Debunking myths on coding bootcamps in Singapore
Hey there, how’s it going? At the time of writing this, the times are tumultuous to say the least and the days seem endless and harsh. So before we get into the meat and bones of debunking some common myths, take a deep breath, remember that we can get through this together, and to quote the famous lyricist:
“The sun will come out tomorrow”
Coding bootcamps aren’t exactly a new phenomenon. Various camps and institutions have developed their curriculum and solutions to cater to the demand of the ever-developing technological landscape.
In Singapore, the projected demand for Infocomm professionals is expected to grow by an additional 61,600 from 2019 – 2021 according to a report by IMDA, including Software Developers and Data Analysts. And while COVID-19 has impacted the world in unprecedented ways, the tech industry has been able to shrug off most of its effects, with more business coming in for e-commerce platforms, gaming companies and the likes. Some tech companies are even expanding their hiring efforts in the wake of this pandemic.
So you’ve heard or read a little about these bootcamps and maybe thinking of making that switch too, but how easy is it to learn a whole new skillset in just a couple of months? Can you find a job immediately, working at the likes of Google or Facebook? And how could you possibly match up against existing Computer Science graduates coming out from NUS or NTU? Well, the answers to these questions may surprise you, or not, you don’t have to admit it, but we hope to shed just a little bit more light on some of these myths.
Myth #1: Coding Bootcamps are better than taking a University Degree
Here are a few things you may have heard about the two different sides:
- Bootcamps are cheaper on average compared to a local Computer Science (CS) degree, that’s just a fact. For a quick plug, our Fullstack Bootcamp costs just $3,450 after subsidies, compared to a $32,800 CS degree at NUS or NTU. (more info here)
- Bootcamps are also far shorter, even if it’s a part-time programme, compared to a standard 4-year CS degree. To show that we aren’t being completely biased, take a look at some of the other coding bootcamps like General Assembly or Le Wagon and you’ll find that a fullstack / data science bootcamp ranges from 9 weeks (full-time) to 28 weeks (part-time). The opportunity costs are immense!
- The curriculum is pretty different, bootcamps tend to focus on the application of languages that you would tend to use in your job, while local universities are much more comprehensive in helping you understand the concepts and theories that drive the code, giving you a stronger foundation. (more on the different stacks here)
Now you might be thinking, obviously something cheaper and shorter that helps you to get a job as a software developer is clearly the superior choice, but we’re just getting started. For instance, the 4 years of studies isn’t just for show, the theoretical knowledge that you stand to gain from a CS degree helps immensely in the long run of learning and approaching projects.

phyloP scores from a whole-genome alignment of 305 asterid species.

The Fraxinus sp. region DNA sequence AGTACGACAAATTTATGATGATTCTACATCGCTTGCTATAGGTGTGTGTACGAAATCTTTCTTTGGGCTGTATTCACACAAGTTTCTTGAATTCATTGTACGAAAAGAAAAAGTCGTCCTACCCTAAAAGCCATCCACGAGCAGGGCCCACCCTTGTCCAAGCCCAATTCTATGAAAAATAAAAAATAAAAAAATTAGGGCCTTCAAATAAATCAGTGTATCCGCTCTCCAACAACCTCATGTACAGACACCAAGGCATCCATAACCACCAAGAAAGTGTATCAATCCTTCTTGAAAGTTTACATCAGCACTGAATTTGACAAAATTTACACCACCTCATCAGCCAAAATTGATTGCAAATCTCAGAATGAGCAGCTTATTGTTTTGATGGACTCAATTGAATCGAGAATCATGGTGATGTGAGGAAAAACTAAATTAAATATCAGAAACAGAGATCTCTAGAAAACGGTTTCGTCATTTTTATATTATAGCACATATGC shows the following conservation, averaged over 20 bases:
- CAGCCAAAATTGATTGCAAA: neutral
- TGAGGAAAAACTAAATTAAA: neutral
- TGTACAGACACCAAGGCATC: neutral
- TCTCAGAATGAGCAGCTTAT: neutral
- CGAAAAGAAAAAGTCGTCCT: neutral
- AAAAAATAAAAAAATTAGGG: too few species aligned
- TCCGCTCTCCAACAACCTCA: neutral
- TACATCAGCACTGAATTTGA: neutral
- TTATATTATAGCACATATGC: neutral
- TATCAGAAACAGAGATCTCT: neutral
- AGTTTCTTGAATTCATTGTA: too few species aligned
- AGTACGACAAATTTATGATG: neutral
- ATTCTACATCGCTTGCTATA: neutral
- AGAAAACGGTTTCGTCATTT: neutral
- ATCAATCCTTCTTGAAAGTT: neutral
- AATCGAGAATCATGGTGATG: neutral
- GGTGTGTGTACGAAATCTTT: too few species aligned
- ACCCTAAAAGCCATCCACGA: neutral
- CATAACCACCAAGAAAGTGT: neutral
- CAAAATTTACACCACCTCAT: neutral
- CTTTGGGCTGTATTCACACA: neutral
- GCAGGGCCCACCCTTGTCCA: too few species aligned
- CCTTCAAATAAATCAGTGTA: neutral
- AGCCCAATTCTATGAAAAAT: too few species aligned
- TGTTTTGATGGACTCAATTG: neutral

This means paying your dues and learning about algorithms (aka A maths 2.0), data structures and other topics peripheral to software development. Overall a degree lays down the groundwork needed to excel, not just as a software developer but in various other technical jobs in the market as well.
BUT, and this is a key ‘but’, that doesn’t mean you can’t be a Software Developer as a bootcamp graduate. On the contrary, the focus on the practical applications of coding means that you would get the hands-on experience needed to acclimatise to working in your role. How does this match up against CS degree holders? Fairly equivalent as it turns out from this report on how degree holders and bootcamp grads fared in their technical interviews.
SUMMARY: Neither is better than the other, they each have different priorities in their curriculum and are also catered for people in different life stages as well (mid-career switchers vs undergraduates), so it depends on what your priorities are at the point when you are making a decision.
Here are some additional reads on this that you might find useful:
Myth #2 Your learning is complete when you finish a coding bootcamp
We believe that learning is a constant state we’re in, and this goes doubly so if you’re looking at a career in software development. Speak to any graduate and they can share with you about the various languages they’ve had to pick up and adapt to after settling into a new role or job.
This doesn’t mean that what you learn in a bootcamp is obsolete. At the end of the day, you still pick up how coding works, what goes into the setup of a website and what are the methods and steps to take when conducting data analytics, just to name a few. You also learn how to carry out these tasks with languages that are easier to grasp before taking on some of the more challenging ones out in the market.
Plus, with how fast coding languages develop and are released, it wouldn’t be too surprising if the industry-standard languages taught and used in the market get replaced within the next couple of years. That’s why learning a coding language also comes with learning its syntax, or how its language is structured, so that you can then see how other languages are structured and thus picking them up easier and make your own discernments.
SUMMARY: Learning in a bootcamp is like learning to ride a bike with training wheels. You first get the support that you need in learning how to code, and once you graduate the training wheels come off, you’re free to ride how you want to, learn other languages that you want to use. Sure you might crash a couple of times, but that’s just part of the journey, you pick yourself up and you go again. This wasn’t supposed to turn into an inspirational movie quote though.